Doctors are reporting success with newer drugs that control certain types of cancer better, reduce the risk it will come back and make treatment simpler and easier to bear.
Gentler drugs would be a relief to patients like Jenn Carroll, a 57-year-old human resources director from New Hartford, Connecticut, who had traditional IV chemotherapy after lung cancer surgery in 2018.
“It was very strong. I call it the ‘blammo’ method,” she said.
Carroll jumped at the chance to help test a newer drug taken as a daily pill, AstraZeneca’s Tagrisso. Rather than chemo’s imprecise cell-killing approach, Tagrisso targets a specific gene mutation. Its side effects are manageable enough that it can be used for several years to help prevent recurrence, doctors said.
A big drawback: It and other newer drugs are extremely expensive — $150,000 or more a year. How much patients end up paying depends on insurance, income and other factors.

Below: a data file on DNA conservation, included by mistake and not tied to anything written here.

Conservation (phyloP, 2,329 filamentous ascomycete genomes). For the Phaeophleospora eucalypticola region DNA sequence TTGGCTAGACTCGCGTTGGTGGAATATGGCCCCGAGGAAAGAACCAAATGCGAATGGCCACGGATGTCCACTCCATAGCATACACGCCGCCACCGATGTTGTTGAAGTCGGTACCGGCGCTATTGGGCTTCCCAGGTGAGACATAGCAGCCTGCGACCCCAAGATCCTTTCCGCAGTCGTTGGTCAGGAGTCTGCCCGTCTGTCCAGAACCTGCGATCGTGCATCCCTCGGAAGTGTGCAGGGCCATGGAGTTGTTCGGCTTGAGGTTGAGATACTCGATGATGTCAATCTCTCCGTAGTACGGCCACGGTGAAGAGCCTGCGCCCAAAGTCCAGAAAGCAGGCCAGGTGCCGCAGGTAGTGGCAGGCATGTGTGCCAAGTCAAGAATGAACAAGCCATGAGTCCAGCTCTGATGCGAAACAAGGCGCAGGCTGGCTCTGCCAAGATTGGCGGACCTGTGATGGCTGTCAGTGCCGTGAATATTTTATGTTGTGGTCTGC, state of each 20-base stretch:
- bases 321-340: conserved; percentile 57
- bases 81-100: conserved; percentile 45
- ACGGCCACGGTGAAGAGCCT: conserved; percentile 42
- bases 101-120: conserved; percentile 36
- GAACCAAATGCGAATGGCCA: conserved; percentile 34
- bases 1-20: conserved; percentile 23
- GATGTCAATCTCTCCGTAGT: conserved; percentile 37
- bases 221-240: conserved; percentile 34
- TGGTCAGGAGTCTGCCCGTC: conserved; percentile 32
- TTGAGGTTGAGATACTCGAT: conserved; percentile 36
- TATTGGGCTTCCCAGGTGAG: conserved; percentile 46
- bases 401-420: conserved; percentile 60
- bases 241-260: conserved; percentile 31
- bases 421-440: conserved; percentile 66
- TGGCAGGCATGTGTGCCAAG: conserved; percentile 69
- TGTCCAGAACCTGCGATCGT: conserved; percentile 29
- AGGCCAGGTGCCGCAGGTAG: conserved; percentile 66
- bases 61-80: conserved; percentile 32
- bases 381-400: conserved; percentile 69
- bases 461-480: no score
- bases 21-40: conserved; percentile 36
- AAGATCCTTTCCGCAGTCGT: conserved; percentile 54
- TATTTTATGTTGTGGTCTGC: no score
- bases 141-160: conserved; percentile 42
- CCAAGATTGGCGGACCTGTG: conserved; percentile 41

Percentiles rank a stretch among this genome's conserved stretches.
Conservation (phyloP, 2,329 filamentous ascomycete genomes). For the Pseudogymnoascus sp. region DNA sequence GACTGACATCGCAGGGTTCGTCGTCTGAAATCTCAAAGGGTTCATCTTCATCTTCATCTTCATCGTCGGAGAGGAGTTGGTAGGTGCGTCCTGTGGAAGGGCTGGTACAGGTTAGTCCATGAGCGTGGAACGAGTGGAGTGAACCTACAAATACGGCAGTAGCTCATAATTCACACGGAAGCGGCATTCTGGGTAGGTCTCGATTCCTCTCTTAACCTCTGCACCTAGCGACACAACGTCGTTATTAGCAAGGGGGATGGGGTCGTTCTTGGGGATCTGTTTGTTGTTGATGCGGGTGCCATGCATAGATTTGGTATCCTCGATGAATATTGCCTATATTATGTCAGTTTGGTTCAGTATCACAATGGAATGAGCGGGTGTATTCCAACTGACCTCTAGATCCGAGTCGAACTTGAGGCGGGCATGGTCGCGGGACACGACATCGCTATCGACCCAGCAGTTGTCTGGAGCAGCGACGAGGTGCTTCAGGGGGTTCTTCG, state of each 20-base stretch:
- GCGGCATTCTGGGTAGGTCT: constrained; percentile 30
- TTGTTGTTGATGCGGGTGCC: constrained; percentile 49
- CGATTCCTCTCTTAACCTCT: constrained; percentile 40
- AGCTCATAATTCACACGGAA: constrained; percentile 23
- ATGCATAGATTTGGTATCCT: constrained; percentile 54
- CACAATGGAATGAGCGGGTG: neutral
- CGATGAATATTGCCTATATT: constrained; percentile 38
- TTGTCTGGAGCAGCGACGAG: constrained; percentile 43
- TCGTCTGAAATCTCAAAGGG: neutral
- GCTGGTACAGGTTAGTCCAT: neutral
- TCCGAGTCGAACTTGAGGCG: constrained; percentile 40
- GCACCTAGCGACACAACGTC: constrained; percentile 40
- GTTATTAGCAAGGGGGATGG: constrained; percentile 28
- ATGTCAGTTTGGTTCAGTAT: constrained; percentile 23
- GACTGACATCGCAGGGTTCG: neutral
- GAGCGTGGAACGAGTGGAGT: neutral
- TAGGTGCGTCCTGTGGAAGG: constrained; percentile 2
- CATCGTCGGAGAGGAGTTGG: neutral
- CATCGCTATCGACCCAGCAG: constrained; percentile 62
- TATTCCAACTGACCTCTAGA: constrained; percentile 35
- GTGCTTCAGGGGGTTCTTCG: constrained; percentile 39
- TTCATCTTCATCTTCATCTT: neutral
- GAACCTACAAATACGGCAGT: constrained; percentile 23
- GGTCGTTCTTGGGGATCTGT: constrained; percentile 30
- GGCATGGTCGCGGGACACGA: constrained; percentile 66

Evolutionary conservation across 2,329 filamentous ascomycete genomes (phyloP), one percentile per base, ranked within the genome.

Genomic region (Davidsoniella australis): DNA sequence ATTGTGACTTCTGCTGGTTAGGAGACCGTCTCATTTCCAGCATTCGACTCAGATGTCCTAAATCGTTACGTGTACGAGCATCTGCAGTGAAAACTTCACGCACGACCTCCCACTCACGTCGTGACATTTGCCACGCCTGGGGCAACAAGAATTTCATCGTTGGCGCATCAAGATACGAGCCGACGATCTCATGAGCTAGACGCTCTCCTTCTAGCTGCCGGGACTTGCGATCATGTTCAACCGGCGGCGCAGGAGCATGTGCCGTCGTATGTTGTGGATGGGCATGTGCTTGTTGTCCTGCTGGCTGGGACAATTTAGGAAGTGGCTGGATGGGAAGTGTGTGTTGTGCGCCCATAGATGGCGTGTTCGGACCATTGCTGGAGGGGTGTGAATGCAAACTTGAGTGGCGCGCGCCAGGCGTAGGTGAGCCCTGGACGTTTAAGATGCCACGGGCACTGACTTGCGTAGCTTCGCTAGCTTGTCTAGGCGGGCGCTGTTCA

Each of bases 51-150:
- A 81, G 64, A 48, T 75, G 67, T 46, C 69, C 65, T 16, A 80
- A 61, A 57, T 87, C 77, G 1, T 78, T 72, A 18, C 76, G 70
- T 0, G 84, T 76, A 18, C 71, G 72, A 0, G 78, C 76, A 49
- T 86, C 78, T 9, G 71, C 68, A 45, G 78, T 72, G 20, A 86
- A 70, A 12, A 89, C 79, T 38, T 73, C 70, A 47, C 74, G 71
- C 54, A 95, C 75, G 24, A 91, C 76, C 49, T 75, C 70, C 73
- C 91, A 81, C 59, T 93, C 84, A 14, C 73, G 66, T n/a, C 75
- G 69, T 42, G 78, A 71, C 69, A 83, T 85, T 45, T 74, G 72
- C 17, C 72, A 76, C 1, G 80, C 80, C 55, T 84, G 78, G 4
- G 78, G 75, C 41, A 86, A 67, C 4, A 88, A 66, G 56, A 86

Here are highlights of that study and others from an American Society of Clinical Oncology conference being held online this weekend because of the coronavirus pandemic.
Lung cancer kills more than 1.7 million people globally each year. Dr. Roy Herbst of the Yale Cancer Center led a study of Tagrisso in 682 patients with the most common form of the disease. All had operable tumors with a mutation in a gene called EGFR that’s found in 10% to 35% of cases, especially among Asians and non-smokers.
About half had standard chemo after surgery and then took Tagrisso or placebo pills. Independent monitors stopped the study last month when the drug’s benefit seemed clear.
After two years on average, 89% of patients on the drug were alive without a cancer recurrence versus 53% on placebo. Severe side effects were a little more common on Tagrisso — mostly diarrhea, fatigue and inflamed skin around nails or in the mouth…